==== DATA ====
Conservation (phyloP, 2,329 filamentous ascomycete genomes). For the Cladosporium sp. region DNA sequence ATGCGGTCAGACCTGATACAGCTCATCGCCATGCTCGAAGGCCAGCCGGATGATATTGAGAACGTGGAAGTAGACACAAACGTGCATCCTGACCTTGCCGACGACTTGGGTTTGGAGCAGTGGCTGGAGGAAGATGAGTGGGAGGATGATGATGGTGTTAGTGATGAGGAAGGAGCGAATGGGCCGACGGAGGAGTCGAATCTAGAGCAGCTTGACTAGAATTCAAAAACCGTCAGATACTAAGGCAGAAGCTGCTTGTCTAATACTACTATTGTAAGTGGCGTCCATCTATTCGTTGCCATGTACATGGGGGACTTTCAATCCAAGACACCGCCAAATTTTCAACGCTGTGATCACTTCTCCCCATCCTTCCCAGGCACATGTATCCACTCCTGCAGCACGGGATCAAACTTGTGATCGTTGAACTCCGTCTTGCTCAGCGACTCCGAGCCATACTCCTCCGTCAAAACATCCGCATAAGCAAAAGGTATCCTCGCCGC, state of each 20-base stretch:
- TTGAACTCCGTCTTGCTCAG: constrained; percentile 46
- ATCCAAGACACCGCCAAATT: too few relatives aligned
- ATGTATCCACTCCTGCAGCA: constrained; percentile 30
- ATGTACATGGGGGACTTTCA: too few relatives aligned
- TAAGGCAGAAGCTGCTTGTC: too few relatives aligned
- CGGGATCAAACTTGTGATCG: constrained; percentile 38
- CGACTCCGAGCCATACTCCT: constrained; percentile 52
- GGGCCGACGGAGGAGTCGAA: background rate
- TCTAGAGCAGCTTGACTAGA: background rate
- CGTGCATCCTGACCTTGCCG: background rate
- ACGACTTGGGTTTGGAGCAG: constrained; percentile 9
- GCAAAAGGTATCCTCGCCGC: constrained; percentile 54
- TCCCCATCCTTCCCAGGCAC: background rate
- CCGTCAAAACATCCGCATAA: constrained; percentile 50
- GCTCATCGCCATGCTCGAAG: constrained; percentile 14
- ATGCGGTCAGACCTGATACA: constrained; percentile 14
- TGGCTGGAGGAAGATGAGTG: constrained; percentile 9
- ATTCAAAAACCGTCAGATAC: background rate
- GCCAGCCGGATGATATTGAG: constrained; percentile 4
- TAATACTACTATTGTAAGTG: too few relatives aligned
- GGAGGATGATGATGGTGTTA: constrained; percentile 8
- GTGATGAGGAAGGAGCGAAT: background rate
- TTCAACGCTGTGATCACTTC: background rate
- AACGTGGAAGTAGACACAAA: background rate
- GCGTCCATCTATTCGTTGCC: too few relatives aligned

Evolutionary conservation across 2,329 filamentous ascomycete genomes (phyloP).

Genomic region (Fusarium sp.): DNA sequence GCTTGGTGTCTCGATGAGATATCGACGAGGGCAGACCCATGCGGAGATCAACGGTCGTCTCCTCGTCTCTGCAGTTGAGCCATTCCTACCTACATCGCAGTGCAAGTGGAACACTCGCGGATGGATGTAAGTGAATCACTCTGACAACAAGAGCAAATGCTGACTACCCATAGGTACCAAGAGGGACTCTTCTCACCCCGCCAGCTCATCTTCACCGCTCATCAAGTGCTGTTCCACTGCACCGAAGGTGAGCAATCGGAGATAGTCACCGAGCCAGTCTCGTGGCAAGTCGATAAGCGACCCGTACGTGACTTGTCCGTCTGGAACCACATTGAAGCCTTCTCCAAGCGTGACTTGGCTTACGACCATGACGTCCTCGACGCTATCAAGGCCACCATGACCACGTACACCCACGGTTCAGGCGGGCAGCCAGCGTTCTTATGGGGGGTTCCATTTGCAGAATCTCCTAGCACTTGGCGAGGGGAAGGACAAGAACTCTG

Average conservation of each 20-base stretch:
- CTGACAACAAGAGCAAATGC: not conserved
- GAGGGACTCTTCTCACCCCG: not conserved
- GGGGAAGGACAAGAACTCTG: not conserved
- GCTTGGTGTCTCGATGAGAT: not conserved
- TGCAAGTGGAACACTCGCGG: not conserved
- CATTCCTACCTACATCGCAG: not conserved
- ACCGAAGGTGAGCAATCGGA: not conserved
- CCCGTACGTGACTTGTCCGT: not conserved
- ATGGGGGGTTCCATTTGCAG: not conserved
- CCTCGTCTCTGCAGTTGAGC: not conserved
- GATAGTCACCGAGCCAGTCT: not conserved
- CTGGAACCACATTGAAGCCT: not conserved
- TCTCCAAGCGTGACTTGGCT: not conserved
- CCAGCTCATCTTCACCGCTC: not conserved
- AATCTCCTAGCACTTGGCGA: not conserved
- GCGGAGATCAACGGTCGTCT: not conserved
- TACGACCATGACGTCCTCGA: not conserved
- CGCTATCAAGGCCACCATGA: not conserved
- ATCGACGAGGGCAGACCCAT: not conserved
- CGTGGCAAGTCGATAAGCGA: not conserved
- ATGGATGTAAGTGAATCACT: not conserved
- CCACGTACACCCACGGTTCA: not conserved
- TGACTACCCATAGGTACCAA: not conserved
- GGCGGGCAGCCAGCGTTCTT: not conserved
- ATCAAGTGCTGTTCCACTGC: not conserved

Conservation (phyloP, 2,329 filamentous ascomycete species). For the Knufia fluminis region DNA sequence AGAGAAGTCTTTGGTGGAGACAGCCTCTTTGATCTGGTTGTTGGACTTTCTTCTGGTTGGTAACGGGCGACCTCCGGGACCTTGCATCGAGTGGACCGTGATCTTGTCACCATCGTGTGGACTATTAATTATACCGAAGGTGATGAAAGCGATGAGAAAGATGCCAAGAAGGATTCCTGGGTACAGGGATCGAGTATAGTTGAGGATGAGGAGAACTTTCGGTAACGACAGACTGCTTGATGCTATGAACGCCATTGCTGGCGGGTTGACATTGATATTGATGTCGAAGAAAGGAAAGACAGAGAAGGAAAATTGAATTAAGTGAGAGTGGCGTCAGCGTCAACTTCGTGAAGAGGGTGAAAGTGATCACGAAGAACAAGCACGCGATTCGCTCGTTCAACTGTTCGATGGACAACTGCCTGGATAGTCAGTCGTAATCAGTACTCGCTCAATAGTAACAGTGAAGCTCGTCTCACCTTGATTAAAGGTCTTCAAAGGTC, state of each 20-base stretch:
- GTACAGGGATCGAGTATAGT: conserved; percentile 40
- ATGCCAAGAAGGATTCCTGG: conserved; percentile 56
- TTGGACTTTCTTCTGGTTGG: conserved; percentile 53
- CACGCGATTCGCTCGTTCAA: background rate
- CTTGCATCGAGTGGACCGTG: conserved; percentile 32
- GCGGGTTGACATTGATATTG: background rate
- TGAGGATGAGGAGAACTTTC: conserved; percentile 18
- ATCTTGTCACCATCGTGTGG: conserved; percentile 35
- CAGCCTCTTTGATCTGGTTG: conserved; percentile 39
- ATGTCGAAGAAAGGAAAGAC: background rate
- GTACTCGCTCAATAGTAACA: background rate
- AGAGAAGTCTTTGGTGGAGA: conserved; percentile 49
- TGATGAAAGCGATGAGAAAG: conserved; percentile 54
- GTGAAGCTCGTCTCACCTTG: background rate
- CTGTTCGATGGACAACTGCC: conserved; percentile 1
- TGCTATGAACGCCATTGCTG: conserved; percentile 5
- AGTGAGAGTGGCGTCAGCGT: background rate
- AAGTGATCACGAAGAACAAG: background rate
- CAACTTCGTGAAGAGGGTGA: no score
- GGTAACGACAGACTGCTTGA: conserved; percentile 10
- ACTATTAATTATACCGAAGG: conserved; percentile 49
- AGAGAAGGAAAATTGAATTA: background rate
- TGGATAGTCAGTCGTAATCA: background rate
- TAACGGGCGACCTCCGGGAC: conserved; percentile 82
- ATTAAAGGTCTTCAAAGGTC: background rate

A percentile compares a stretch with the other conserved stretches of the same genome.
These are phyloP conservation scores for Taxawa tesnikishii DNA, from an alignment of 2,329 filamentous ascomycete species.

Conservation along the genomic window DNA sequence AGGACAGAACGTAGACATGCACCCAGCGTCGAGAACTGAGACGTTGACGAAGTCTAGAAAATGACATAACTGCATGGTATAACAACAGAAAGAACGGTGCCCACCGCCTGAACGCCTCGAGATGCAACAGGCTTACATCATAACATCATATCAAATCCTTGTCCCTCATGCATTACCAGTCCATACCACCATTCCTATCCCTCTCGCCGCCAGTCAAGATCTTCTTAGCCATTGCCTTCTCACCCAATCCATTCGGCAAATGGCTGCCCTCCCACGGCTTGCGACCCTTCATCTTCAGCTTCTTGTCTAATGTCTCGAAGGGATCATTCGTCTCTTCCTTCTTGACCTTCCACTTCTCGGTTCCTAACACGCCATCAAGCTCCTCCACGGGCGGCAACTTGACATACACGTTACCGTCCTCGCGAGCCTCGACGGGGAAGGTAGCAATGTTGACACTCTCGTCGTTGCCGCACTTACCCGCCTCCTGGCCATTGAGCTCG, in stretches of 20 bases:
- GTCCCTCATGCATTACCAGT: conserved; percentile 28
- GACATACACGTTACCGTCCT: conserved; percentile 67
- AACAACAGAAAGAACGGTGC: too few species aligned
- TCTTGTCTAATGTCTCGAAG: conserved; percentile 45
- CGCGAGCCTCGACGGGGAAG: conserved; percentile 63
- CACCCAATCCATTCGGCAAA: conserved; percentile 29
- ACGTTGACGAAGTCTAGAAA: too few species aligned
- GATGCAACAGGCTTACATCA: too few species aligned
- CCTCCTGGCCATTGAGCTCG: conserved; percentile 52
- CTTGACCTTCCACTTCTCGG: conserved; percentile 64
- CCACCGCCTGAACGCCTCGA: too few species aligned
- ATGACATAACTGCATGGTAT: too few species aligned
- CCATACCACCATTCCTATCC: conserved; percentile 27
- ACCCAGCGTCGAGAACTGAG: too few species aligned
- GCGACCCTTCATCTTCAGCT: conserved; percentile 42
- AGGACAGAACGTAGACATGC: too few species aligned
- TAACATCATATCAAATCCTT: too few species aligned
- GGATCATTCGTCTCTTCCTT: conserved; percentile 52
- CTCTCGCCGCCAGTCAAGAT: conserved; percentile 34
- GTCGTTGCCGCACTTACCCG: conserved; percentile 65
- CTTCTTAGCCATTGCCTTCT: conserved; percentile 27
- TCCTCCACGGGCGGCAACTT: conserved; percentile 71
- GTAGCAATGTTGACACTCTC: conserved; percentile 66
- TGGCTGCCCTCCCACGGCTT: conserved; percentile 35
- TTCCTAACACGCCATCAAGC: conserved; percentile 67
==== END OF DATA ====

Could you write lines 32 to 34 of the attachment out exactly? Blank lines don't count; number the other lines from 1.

- GGGGAAGGACAAGAACTCTG: not conserved
- GCTTGGTGTCTCGATGAGAT: not conserved
- TGCAAGTGGAACACTCGCGG: not conserved